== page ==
Are you looking for a small- to medium-sized evergreen landscape tree that is easy to care for, produces fragrant, delicate, white flowers and also makes delicious fruit? Then the loquat is the tree for you.
These trees are in full bloom right now, and the penetrating fragrance has called the bees out on warm days.
Also called Japanese plum, loquat is native to southeast Asia. The fruit is said to have been cultivated in Japan for more than 1,000 years, and that country is the leading producer of loquats with an annual crop of 17,000 tons.
According to Julia Morton, an expert on subtropical plants at the University of Miami, loquats were brought to the West by a botanist in 1690. They were first planted in the National Gardens of Paris in 1784 and in the Royal Botanical Gardens of England in 1787.
Loquat is now cultivated in India, East Indies, Australia, New Zealand, South Africa, South America, Central America, Mexico and California. It was introduced in 1867 to south Florida and grows north to the Carolinas. Chinese immigrants are thought to have brought it to Hawaii.
They are grown in greenhouses as an ornamental tree in the North and do not produce fruit.
Loquats are a popular ornamental landscape tree in Louisiana due to its small size and evergreen habit. Like satsumas and persimmons, loquats are some of the most cold-tolerant fruit trees we can grow.
Trees grow 10 to 30 feet tall with a moderate growth rate, a rounded crown, thick evergreen leaves and short trunks. Tolerant of most soils types, loquats can be drought tolerant and prefer good drainage.
Loquats are easily propagated by seed for ornamental uses. They produce beautiful white flowers in late fall to early winter and attractive, small, light-yellow to apricot-colored fruit in the spring. They’re a great option for a foundation tree or landscape plant.
The fruit is not as popular in the U.S. as it is in Asia. Naturally low in calories, loquats are a good source of calcium, phosphorus, iron, potassium and vitamin A, according to the U.S. Department of Agriculture.
Typically eaten fresh, peeled and seeded, the fruit is also a good source of gelatin and can be made into jams and jellies.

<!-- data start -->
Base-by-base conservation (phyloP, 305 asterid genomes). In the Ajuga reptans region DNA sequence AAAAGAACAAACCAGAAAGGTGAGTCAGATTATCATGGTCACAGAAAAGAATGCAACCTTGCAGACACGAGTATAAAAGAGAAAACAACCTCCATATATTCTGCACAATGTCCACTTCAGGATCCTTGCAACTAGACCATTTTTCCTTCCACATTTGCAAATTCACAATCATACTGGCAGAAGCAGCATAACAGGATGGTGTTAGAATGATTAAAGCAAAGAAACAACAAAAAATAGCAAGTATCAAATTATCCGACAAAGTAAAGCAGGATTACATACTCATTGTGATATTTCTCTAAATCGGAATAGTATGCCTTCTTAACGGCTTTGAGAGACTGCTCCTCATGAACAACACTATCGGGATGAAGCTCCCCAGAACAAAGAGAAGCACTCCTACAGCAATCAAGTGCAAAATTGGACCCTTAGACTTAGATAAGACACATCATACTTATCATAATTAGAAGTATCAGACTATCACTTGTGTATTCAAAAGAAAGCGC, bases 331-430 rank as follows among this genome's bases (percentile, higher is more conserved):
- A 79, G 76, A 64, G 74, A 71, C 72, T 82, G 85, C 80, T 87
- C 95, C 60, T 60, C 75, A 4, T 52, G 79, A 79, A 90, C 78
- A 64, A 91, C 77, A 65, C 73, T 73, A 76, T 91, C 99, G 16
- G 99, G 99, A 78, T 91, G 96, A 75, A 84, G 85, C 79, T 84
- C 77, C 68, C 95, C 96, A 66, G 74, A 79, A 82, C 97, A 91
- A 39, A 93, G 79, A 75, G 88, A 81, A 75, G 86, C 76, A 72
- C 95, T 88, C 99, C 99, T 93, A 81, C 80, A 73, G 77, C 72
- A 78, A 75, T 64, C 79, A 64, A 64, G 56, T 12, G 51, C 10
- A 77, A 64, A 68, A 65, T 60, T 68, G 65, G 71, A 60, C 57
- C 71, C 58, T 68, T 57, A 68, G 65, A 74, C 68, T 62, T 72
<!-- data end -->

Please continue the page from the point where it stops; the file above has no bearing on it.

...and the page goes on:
Trees should be planted in protected areas on the south side of buildings. Temperatures in the 20s can kill or damage blossoms, but fruits and trees are cold hardy to 10 degrees. Sunburn can cause fruit loss in hot climates with long summers.
Ornamental loquats are low-maintenance and typically grown from seed. Remove vegetation within 2 or 3 feet of the base of the tree to reduce weed competition. An application of one pound of 8-8-8 fertilizer per 8- to 10-feet of height during March is adequate in most Louisiana soils.
Loquats grown for fruit production benefit from good irrigation and fertilization. They are also typically grafted or budded and not easily rooted from cuttings. Fertilize with 1 pound 6-6-6 three times a year during active growth for each tree 8 to 10 feet in height.
Loquats have both male and female flowers on the same plant, but they need bees or other insects for pollination. Having multiple trees and several varieties will enhance fruit set. Thin flowers and young fruits of clusters to enhance fruit size.
Seedling trees are not identical to the parent and usually take eight to 10 years to produce. Layered or grafted trees produce fruit within five years. Old seedling trees can be converted by cutting them back and inserting bud wood of a different cultivar.
Loquats do not have many pest problems. Occasionally, aphids, scale, fruit flies and birds as well as some leaf spot and fleck have been reported. Fire blight is the most destructive disease. Pruning out diseased limbs helps control the disease and avoid heavy fertilization on diseased trees.
Some good selections for the South are Advance, Champagne, Early Red, Olivier, Premier, Tanaka, Thales, aka Gold Nugget and Wolfe. Big Jim and Macbeth are two varieties that have also done well in south Louisiana. A pollinator variety improves fruit set.
Loquats reach maturity in 90 days from flower opening. Color development is the best guide for ripeness. If not fully ripened, the fruits are very acidic.
Loquats are difficult to harvest, so clip clusters from stalks to avoid tearing the skin, and then clip the individual fruits from the cluster. Loquats will keep for 10 days at room temperature and 60 days in cool storage and three days after removing from storage.
Loquats are a well-known ornamental landscape tree that lack respect for the fruit. Let’s show them some love.